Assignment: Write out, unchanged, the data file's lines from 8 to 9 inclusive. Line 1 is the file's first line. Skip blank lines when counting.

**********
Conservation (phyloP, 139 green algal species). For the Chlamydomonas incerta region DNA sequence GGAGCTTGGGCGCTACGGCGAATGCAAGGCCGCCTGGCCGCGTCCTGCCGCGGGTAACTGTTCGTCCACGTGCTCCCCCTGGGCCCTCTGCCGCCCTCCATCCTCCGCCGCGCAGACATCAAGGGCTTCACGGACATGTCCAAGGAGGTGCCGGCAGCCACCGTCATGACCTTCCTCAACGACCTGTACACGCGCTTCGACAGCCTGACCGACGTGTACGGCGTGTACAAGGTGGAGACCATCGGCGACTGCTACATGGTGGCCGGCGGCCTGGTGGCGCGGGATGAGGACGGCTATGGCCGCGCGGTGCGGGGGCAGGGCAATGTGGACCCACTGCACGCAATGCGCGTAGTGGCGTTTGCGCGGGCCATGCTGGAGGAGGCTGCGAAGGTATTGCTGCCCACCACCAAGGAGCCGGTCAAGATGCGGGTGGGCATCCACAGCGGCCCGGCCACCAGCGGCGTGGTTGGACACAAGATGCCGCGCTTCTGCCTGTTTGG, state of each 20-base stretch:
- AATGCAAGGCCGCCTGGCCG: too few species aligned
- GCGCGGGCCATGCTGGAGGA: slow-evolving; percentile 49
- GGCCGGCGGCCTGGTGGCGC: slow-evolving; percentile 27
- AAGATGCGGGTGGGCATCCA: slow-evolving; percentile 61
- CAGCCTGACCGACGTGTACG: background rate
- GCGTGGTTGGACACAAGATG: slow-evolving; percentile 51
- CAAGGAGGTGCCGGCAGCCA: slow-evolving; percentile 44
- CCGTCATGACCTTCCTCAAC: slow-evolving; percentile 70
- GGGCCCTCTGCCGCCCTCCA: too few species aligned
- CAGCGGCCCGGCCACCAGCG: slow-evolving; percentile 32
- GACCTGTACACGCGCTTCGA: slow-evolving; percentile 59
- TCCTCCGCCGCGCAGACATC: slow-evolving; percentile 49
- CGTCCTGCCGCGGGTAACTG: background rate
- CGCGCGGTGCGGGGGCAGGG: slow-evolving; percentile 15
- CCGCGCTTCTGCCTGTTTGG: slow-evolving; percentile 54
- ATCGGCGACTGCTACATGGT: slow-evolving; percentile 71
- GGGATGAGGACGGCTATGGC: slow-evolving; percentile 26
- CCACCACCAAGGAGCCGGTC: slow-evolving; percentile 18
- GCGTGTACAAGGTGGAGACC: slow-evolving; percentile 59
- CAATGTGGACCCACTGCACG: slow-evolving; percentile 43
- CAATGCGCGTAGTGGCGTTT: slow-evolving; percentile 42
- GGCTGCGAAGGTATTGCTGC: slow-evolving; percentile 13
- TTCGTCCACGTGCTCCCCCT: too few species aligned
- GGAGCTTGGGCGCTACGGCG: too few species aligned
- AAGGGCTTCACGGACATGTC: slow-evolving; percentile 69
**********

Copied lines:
- CAAGGAGGTGCCGGCAGCCA: slow-evolving; percentile 44
- CCGTCATGACCTTCCTCAAC: slow-evolving; percentile 70